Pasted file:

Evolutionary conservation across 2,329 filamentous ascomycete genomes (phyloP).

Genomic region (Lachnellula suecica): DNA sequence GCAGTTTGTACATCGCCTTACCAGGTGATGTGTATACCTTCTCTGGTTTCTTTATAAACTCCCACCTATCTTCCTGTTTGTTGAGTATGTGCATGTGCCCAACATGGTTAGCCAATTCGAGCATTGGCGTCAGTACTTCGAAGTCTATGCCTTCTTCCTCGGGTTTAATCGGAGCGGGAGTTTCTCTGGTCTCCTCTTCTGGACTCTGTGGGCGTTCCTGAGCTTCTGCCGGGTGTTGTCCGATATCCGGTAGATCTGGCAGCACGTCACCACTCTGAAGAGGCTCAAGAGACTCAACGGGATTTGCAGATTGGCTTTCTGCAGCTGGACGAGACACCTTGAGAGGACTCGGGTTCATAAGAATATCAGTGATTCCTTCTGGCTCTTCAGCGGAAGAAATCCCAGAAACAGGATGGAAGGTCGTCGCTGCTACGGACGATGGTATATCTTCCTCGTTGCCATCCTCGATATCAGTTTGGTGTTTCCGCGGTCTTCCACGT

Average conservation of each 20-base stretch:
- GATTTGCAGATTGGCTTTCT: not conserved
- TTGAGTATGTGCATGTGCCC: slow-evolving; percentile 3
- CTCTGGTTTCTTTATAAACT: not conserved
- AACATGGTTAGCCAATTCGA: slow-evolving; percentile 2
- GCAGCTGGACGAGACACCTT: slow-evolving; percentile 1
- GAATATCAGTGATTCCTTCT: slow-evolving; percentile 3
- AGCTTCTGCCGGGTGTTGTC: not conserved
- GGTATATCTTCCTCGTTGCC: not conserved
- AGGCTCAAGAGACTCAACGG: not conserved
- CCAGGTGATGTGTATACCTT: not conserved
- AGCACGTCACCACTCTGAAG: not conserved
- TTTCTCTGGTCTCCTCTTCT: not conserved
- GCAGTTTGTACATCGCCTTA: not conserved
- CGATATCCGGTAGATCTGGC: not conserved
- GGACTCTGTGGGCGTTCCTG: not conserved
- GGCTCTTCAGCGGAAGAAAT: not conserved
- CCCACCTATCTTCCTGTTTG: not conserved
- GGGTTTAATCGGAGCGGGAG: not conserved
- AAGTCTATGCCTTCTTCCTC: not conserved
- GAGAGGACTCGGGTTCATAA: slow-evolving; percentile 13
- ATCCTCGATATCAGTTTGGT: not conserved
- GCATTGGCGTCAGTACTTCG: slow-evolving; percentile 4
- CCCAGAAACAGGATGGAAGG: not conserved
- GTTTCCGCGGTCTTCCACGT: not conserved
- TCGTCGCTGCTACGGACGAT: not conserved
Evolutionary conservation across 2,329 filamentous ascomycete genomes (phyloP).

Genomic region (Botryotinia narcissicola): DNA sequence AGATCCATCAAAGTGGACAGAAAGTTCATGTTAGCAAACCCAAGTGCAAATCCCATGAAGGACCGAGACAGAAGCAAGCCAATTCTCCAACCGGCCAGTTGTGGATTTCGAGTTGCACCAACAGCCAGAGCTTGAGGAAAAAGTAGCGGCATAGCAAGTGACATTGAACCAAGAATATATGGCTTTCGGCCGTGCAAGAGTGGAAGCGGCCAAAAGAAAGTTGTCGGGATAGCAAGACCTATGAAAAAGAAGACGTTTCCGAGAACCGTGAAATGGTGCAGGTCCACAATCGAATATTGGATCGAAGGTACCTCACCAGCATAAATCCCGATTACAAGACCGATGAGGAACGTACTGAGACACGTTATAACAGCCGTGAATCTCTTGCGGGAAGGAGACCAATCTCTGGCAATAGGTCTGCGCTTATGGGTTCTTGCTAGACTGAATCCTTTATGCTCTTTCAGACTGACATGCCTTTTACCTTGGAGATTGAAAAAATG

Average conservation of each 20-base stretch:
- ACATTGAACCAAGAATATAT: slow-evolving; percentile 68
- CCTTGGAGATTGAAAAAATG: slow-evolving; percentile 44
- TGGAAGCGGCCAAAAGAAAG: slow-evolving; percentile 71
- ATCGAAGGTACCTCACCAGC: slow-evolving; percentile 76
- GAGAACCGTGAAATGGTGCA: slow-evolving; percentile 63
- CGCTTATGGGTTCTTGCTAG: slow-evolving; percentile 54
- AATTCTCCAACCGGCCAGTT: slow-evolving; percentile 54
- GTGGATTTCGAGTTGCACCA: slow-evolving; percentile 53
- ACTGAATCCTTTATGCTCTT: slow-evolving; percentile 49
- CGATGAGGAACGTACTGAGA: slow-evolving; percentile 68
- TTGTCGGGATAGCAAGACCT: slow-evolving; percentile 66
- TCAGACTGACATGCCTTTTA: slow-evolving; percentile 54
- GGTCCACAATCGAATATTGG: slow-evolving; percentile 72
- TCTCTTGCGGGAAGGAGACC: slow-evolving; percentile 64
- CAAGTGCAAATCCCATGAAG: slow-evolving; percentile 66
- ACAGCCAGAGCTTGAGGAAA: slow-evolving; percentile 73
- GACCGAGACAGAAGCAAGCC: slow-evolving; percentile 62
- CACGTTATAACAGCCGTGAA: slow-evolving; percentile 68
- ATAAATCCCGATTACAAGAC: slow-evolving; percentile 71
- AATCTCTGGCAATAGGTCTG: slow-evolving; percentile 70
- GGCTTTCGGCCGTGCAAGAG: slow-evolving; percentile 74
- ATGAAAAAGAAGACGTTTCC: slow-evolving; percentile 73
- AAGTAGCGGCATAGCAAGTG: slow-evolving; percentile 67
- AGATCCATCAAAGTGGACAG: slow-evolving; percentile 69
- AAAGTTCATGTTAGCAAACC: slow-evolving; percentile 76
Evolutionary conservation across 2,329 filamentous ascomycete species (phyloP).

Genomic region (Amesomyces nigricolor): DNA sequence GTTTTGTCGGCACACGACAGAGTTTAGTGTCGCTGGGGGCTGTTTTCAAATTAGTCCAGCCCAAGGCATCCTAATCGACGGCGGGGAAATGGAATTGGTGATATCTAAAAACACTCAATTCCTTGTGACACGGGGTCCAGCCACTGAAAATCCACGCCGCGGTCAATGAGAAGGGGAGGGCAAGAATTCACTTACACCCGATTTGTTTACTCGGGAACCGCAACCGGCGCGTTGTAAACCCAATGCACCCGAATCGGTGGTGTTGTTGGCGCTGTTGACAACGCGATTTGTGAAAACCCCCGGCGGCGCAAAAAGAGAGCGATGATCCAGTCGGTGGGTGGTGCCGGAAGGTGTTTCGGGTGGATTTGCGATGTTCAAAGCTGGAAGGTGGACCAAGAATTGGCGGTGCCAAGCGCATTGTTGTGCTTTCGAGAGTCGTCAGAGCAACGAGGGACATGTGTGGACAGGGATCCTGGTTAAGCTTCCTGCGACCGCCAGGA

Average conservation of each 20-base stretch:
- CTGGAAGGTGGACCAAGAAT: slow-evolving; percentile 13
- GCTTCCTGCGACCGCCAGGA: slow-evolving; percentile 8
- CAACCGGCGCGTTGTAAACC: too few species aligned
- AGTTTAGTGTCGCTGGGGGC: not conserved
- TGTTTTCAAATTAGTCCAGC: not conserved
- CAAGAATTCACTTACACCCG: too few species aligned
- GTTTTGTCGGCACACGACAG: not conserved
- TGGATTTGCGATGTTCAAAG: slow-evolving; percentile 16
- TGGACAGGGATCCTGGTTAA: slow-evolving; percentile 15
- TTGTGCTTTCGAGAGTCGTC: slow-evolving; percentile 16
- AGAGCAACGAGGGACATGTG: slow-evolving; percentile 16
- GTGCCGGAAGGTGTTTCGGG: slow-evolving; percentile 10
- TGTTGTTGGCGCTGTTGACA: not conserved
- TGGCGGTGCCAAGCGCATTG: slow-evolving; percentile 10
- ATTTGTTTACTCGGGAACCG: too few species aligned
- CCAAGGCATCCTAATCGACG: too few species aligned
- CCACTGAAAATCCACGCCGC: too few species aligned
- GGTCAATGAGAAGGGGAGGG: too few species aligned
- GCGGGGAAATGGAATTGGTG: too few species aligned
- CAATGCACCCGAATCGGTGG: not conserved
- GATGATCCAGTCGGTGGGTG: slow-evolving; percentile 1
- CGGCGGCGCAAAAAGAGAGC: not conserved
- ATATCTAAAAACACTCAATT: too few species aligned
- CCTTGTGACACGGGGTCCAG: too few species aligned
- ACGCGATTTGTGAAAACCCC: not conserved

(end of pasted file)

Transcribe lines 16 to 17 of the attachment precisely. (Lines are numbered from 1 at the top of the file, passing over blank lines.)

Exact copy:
- GCAGTTTGTACATCGCCTTA: not conserved
- CGATATCCGGTAGATCTGGC: not conserved